Street Style Wales

Knitting, stitching, thrifting, crocheting


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By Hand London hack: Turning the Anna dress into a skirt

DSC_0797 editedYou all know by now how much I love the By Hand London sewing patterns. The Anna dress is a firm favourite, with its beautiful A line skirt. Having made quite a lot of dresses lately, I thought it was about time I mixed it up and made something different. I really love the shorter skirt from the Anna dress and it’s a great length for wearing to work, so I thought, why not make it into a skirt of its own?

I was lucky enough to be given some fabric remnants from the sewing editor at work and managed to cut out the skirt pattern using pretty much all of the fabric (I had to be quite crafty with my cutting skills). I altered the waistline and added in a shorter zip and here you have it, one Anna skirt.

I followed my normal size but somehow the skirt ended up being far too big, so I had to bring it in quite a bit. The length is great and I really love the print so overall it’s a really lovely skirt to wear, but next time I’ll definitely be a bit wiser when cutting the strips and measure my waistline correctly.

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The dream Ruby dress

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This dress, the Simple Sew Ruby dress, was a dream to make. It only took a few hours to sew up and, like my previous experience of Simple Sew patterns, the instructions were really easy to follow.

This dress was actually a freebie with Love Sewing magazine but it’s such a great make that the magazine rereleased the pattern a few months ago. I got mine on its original run but stashed it away for a future make. Recently I found some fabric I didn’t have a use for and, on a break from another sewing project, I decided to make it.

I’m glad I did as I really love the shape of the dress and it has a great circle skirt. One major thing I’d change (and should have done differently this time but I didn’t have enough fabric) is lengthen the skirt considerably. I really don’t like the dress length at all and even in the drawings it appears to be short. I think that’s even why I didn’t use the dress pattern straightaway. Looking at these photos I think next time I’ll also lengthen the bodice. I wonder whether other people have felt the need to lengthen the pattern?

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I’m definitely planning to make more Rubies, especially as they’re perfect for the hot weather that we’ve been having lately! I guess next time I’ll order far more fabric to be able to make these changes.


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Made by Hand craft fair 2014: Part two

IMG_1900If you haven’t caught up with yesterday’s Made by Hand post, please click here.

As I mentioned yesterday, there were some great designers and products at the Made by Hand craft fair. So much so, in fact, that I’ve decided that the fair warrants two posts.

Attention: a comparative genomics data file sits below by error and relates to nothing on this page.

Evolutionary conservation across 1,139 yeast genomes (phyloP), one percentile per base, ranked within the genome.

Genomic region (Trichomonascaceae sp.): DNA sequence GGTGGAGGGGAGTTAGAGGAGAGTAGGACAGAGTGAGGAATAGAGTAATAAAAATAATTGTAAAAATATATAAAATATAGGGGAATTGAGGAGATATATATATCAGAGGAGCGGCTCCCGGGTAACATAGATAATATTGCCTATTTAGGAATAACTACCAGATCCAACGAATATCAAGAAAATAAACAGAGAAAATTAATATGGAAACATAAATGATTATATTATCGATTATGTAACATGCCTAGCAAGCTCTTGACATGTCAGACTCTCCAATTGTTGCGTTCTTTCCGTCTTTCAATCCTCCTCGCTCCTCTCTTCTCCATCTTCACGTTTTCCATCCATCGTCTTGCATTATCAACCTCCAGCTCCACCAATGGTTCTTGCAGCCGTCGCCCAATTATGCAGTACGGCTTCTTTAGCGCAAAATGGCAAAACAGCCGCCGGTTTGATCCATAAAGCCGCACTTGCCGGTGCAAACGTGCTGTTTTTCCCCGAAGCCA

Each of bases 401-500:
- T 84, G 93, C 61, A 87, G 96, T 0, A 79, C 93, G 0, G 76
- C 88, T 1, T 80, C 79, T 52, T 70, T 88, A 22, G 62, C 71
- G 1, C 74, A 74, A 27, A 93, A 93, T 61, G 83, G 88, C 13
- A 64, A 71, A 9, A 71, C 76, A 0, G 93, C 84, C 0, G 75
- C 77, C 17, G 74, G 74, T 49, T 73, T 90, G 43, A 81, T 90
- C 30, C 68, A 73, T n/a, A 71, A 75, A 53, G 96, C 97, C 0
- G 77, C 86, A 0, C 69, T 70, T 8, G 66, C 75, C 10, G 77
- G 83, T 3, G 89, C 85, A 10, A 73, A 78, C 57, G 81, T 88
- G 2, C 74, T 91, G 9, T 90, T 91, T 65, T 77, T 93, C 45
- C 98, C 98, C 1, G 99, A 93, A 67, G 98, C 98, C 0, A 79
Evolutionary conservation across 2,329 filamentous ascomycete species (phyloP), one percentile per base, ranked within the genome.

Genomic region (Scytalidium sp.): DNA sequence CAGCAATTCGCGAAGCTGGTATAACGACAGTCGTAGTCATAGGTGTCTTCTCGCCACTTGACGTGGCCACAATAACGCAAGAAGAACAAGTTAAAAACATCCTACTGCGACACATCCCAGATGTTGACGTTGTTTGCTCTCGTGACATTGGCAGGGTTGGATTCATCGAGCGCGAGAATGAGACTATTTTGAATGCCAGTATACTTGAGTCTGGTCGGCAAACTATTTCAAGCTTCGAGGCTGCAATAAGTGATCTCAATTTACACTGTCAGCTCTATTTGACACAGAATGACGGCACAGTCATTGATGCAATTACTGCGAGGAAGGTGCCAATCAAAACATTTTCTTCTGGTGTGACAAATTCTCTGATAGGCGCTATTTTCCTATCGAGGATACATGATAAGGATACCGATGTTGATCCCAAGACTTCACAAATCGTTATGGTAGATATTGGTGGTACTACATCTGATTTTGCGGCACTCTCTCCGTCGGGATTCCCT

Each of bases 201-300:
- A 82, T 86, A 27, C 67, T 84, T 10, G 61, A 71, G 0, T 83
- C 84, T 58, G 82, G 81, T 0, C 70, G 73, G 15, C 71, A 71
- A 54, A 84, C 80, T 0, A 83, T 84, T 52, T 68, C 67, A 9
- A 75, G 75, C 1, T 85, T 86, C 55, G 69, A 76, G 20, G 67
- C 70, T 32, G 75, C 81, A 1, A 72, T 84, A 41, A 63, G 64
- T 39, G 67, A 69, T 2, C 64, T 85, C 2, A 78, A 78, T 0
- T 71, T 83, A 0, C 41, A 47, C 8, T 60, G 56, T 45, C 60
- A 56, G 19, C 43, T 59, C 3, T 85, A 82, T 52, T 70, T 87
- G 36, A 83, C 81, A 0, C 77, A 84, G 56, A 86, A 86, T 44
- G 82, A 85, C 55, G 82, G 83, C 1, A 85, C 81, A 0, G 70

I’m often drawn to colours and quirky designs, so I was glad to see plenty of products that fitted the bill at the fair. This time I’ve featured my favourite jewellery, ceramics, prints and embroidery. Have a read about each artist and click onto their sites if you’d like to know more.

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Ellymental lives and works in Cardiff where she sells jewellery pieces inspired by animals and collage. Her work is stocked in shops and galleries across the UK and it’s easy to see why. Each piece is lovingly made and whimsical. You can buy her work on her website or her Folksy shop and you can follow her on Twitter here.

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Bryony Stanford is based in Shropshire and graduated from Birmingham’s School of Jewellery with a BA (Hons) degree in Jewellery and Silversmithing. Her work, such as the animal pins featured above, often features the relationship between construction and deconstruction and she uses different textures and finishes to make each piece unique. You can find her on Twitter or Facebook and she also sells on Not on the High Street.IMG_1865

What I particularly loved about Esther Connon’s work is that she creates children’s books from her beautiful drawings. Esther works from a studio on the north coast of Cornwall which actually happens to be her old grammar school. She has always had a passion for storytelling but uses minimal or no text, instead using her drawings to tell the story. You can find out more here.

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I’ve encountered Alice Shields’s work before, last year. The ceramicist’s products are inspired by the outside as well as the eccentricities of British style and she creates beautiful pieces for the house, the garden or for adorning clothes. Each piece is handmade and you can follow her adventures here or here.

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Becky Crow’s wonderful silver jewellery is definitely something to put on the Christmas wishlist. Becky uses sheet silver and copper to create her unique pieces and works from a studio in Brighton. Her work features images of nature and people and you can find out more about the pieces on her website.